A self-confessed feminist is shown on the cover of a glossy magazine, lightly dressed, with a coarse-mesh Burberry bolero over her shoulders, and obviously naked underneath. Her breasts are half visible. Former teen idol Emma Watson has herself staged as a Victorian rebel for the March issue of Vanity Fair (https://www.instagram.com/p/BREIp12gHjk/). And the Internet community is running up a storm.
The debate and the shitstorm that erupted after the publication of this image show the double standards that we as female artists currently have to contend with. Especially when we work with erotic themes and – like Emma Watson – represent feminist concerns. That’s why it’s worth taking a closer look at the reactions after the Vanity Fair photoshoot.
Normally, such a photo of a Hollywood young star would only be worth noting, but not debating. Especially the discoveries of the Disney forge, from Lindsay Lohan to Miley Cyrus, Selena Gomez or Ariana Grande, all had their libertine phase, in which they tried to break away from their old, uptight image.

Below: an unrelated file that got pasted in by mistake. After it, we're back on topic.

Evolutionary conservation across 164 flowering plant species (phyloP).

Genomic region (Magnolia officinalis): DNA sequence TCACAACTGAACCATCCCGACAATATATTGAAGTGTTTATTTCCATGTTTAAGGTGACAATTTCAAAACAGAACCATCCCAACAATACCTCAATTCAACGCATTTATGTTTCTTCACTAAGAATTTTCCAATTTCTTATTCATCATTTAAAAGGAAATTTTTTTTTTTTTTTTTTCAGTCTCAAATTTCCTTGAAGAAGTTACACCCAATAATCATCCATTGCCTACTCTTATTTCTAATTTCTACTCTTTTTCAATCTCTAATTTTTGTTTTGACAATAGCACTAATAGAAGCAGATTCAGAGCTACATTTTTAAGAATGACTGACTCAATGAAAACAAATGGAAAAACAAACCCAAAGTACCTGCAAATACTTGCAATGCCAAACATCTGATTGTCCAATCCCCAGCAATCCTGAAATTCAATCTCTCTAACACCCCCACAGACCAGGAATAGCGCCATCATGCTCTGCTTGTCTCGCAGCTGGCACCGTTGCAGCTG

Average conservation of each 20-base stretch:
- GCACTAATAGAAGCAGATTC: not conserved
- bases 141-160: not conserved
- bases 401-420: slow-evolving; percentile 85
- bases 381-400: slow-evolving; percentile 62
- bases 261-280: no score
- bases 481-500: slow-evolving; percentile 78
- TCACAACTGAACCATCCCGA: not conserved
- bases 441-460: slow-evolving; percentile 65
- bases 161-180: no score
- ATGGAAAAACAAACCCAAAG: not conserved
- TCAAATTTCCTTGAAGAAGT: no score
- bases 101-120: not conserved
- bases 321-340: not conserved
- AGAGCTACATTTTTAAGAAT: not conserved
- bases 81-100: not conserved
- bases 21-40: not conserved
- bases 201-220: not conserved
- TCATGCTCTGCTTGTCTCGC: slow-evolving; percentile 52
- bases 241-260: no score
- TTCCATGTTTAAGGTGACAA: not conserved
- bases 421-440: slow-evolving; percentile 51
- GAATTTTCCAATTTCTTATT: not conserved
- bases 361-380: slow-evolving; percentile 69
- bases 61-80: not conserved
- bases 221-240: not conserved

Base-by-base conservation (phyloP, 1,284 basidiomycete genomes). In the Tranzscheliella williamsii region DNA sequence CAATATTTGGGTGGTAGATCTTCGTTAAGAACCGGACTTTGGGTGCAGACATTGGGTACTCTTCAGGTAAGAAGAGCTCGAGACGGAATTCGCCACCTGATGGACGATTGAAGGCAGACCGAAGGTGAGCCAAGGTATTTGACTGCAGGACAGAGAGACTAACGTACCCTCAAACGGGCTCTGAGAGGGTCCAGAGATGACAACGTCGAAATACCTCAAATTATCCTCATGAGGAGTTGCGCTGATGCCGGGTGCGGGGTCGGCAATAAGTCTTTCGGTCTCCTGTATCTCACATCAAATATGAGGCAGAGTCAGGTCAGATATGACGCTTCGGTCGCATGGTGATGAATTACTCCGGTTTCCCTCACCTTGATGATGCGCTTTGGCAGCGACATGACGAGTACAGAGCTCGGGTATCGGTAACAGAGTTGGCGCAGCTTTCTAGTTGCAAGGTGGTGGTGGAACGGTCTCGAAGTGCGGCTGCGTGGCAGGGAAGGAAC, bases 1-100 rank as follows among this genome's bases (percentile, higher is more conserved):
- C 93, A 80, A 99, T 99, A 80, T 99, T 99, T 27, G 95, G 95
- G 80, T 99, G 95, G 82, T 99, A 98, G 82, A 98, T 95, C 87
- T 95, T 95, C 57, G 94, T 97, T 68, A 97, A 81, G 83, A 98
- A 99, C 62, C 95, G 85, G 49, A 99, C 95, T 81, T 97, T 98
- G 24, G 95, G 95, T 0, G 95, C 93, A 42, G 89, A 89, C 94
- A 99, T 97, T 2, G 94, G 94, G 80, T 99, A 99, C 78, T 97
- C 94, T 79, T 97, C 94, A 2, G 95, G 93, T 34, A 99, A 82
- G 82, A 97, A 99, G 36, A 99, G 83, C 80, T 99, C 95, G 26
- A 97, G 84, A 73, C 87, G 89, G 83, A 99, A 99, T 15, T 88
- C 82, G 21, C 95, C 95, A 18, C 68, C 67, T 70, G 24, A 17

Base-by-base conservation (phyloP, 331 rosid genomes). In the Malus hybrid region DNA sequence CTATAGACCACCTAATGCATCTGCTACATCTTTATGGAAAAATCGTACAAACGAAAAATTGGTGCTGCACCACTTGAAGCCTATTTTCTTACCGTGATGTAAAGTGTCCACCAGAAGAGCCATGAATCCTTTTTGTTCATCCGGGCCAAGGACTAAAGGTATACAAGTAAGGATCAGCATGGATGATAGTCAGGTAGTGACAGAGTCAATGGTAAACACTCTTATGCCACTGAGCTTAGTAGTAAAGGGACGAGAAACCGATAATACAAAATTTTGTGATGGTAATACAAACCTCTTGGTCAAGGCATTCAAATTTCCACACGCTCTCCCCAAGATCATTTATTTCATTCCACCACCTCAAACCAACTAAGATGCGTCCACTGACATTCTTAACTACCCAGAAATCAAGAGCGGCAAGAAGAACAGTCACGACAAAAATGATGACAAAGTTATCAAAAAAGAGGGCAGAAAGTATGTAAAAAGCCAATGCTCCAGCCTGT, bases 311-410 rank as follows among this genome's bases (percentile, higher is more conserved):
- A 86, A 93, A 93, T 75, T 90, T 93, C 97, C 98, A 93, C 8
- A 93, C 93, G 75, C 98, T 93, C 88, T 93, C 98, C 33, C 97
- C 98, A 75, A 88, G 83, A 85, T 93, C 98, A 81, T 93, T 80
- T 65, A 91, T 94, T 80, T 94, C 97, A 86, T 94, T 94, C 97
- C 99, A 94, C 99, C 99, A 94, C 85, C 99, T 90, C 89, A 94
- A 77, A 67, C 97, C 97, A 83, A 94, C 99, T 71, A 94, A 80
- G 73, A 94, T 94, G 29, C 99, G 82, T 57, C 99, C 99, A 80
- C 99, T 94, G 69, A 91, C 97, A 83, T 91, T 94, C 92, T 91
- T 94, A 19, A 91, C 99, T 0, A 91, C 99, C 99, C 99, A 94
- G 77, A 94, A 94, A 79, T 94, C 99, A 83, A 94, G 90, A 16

Such a development is not new. Even Romy Schneider used permissive appearances in films at the end of the 60s to break away from her stuffy Empress Sissy image. In films like Deray’s “The Swimming Pool,” Deville’s “Love at the Top” or Zulawski’s “That Most Important Thing: Love,” she appeared stark naked, scaring off all those who wanted to see her as a chaste model romantic.
Emma Watson has a very similar legacy with her role as Hermione Granger in eight Harry Potter films. However, in her subsequent roles – with the possible exception of Coppola’s “The Bling Ring” – she remained largely true to her image as a good girl.